One of the snaps was a black and white image showing a man embracing his daughter, while another shows a child kissing their godmother through a window.
Meanwhile others featured a student holding her exam qualifications, and another black and white photograph showed a woman with a hand covering her mouth.
It comes after the National Portrait Gallery teased three further photos set to be in the exhibition earlier this month.
The gallery tweeted: ‘We are excited to reveal three more images from #HoldStill2020 community photography project.
Another shows a child kissing their godmother through a window during the global pandemic and the UK’s lockdown (pictured)
Meanwhile others featured a student holding her exam qualifications (pictured). Sharing the news online, Kensington Palace posted : ‘Tomorrow, on Monday 14th September, the final 100 portraits from Hold Still will be unveiled’
‘Spearheaded by the Duchess of Cambridge, the final 100 will feature in a digital exhibition, launching on Monday 14 September.’
It went on to reveal the images were Rainbow By Helen Pugh, ‘Keep smiling through. Just like you always do. ‘Til the blue skies drive the dark clouds far away’ By Jessica Sommerville, Empty by Julie Thiberg.
In one photograph, a young girl could be seen drawing a huge rainbow onto a window pane, while in another a boy was pushed around an empty supermarket.
Among the images selected by Kate and the judging panel was one shot of an elderly woman beaming through a window (pictured)
Another of the images chosen by the Duchess for her community photography project was a photograph of a young boy staring out at empty supermarket shelves (pictured)
Another image shows an elderly woman smiling through a window to the photographer on the other side.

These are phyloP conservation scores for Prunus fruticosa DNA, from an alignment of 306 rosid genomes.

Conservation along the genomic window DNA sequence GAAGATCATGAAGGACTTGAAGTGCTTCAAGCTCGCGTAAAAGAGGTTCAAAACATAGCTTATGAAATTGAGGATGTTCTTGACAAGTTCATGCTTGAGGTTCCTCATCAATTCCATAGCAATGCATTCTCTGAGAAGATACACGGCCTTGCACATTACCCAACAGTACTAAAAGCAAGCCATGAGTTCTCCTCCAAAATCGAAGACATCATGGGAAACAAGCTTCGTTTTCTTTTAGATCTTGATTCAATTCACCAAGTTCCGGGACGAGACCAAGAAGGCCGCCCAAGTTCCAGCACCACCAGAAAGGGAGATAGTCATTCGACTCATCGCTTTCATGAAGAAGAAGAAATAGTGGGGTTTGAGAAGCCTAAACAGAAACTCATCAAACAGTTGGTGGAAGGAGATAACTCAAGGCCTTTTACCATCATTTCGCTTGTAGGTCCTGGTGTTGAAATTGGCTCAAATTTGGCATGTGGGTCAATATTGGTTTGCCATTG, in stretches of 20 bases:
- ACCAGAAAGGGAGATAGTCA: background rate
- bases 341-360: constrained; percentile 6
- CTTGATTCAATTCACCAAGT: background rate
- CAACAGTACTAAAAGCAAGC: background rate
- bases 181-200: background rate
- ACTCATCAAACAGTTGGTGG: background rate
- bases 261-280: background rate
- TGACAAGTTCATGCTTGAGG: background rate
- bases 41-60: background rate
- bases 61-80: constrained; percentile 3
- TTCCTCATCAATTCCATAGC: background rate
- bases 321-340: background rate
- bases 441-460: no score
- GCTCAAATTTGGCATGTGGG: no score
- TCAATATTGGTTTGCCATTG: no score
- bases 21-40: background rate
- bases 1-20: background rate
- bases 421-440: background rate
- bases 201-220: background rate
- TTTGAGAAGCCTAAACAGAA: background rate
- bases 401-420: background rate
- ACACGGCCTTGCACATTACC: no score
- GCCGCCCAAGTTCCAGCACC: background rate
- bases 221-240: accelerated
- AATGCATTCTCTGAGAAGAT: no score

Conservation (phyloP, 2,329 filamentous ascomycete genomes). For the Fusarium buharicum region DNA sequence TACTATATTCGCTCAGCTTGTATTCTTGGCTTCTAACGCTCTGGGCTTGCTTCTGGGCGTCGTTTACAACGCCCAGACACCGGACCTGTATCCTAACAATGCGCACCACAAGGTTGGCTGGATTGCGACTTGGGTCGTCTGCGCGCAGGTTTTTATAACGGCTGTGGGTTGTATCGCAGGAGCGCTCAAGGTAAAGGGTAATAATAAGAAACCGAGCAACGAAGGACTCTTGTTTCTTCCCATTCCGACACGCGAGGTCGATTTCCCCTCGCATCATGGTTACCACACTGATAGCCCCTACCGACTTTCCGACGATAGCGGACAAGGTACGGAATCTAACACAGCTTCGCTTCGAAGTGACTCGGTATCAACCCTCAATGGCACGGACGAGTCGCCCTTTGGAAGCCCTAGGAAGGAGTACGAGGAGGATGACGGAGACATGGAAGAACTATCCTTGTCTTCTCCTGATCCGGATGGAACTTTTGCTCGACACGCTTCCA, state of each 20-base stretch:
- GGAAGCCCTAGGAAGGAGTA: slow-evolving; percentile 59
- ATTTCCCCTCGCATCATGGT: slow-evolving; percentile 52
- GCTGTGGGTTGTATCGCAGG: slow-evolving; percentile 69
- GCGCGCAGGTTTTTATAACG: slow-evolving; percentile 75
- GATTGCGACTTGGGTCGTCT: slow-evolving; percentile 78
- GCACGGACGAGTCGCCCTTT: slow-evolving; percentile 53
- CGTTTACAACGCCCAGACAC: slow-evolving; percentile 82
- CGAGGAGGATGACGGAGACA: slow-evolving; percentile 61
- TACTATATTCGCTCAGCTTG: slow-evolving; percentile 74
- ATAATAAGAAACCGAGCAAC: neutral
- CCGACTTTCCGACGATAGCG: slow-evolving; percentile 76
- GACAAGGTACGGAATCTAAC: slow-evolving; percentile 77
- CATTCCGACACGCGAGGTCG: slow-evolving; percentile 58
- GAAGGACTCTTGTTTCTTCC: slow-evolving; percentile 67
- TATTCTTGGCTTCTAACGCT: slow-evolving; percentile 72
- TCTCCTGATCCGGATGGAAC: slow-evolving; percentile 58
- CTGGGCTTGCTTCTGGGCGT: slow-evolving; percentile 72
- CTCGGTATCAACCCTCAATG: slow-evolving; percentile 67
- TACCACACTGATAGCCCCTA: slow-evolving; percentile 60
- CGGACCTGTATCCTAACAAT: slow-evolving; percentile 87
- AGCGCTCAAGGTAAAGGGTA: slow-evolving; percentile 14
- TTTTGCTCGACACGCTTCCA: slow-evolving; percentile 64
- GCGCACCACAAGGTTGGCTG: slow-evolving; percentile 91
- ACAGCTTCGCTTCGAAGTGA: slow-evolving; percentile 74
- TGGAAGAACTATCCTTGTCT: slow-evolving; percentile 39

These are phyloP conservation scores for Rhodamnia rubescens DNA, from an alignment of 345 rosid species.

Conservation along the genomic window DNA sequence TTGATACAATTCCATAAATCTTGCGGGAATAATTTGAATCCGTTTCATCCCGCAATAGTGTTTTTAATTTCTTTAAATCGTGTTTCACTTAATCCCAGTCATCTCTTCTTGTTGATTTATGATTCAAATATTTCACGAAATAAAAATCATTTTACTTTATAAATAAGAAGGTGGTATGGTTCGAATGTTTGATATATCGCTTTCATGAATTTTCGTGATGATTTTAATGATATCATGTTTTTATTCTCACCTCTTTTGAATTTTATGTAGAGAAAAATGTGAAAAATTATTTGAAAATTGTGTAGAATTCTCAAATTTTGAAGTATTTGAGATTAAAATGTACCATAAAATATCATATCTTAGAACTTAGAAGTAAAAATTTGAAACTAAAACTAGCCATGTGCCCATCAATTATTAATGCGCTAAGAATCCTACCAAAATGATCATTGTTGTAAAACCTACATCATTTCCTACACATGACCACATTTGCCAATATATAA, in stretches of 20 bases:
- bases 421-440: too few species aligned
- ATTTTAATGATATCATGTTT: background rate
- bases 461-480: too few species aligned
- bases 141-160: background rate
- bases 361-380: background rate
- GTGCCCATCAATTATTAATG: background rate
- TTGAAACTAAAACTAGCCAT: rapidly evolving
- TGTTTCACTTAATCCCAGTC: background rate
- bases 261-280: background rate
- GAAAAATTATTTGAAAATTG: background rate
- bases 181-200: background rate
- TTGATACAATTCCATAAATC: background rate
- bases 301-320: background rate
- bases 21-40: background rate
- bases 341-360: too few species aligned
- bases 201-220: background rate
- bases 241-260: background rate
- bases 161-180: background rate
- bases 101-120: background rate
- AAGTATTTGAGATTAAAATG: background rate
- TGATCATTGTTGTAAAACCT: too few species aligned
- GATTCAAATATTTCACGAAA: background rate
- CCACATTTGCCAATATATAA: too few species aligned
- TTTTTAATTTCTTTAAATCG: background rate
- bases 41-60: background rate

The unveiling of the photographs comes after Kate appeared in a video alongside the judging panel and said ‘it’s been great’ to work on the project.
As the Duchess, who spearheaded the campaign and is a keen amateur photographer, discussed choosing the top 100 images, she joked: ‘It’s going to be so difficult to edit this down.’
Joining her was Nicholas Cullinan, Director of the National Portrait Gallery, Lemn Sissay MBE, writer and poet, Ruth May, Chief Nursing Officer for England and Maryam Wahid, photographer, to chose the top 100 entries.
The final of the three images to be unveiled was a snap of a little girl painting a rainbow on a window pane
This is one of the photos selected by the Duchess of Cambridge ahead of showcasing the final 100 images in a digital exhibition from September 14
The royal appeared in high spirits in the clip, asking the group of judges: ‘What’s going to happen next?’ as she laughed and joked with the panel.
Announcing that the top 100 images had been selected, the Duchess said: ‘I’ve been so overwhelmed by the public’s response to Hold Still, the quality of the images has been extraordinary, and the poignancy and the stories behind the images have been equally as moving as well.’
She continued: ‘So I wanted to say a huge thank you to everyone who has entered and taken part. And a big thank you to my fellow judges. I hugely appreciate the time and dedication that they have shown towards the project.’
A snapshot of the Duchess on a video call with the other judges was also shared.
A mother sitting in her garden is one of the photos selected by the Duchess of Cambridge
This is one of the photos selected by the Duchess of Cambridge ahead of showcasing the final 100 images
Meanwhile Lemn said the experience had been surprisingly emotional, revealing: ‘I didn’t expect the judging process to be so emotional.
‘As I studied the portraits in this most public crisis I was drawn into the most private moments. A nation through portraiture. Intimacy and inspiration, bravery and hope, determination and love and loss and laughter…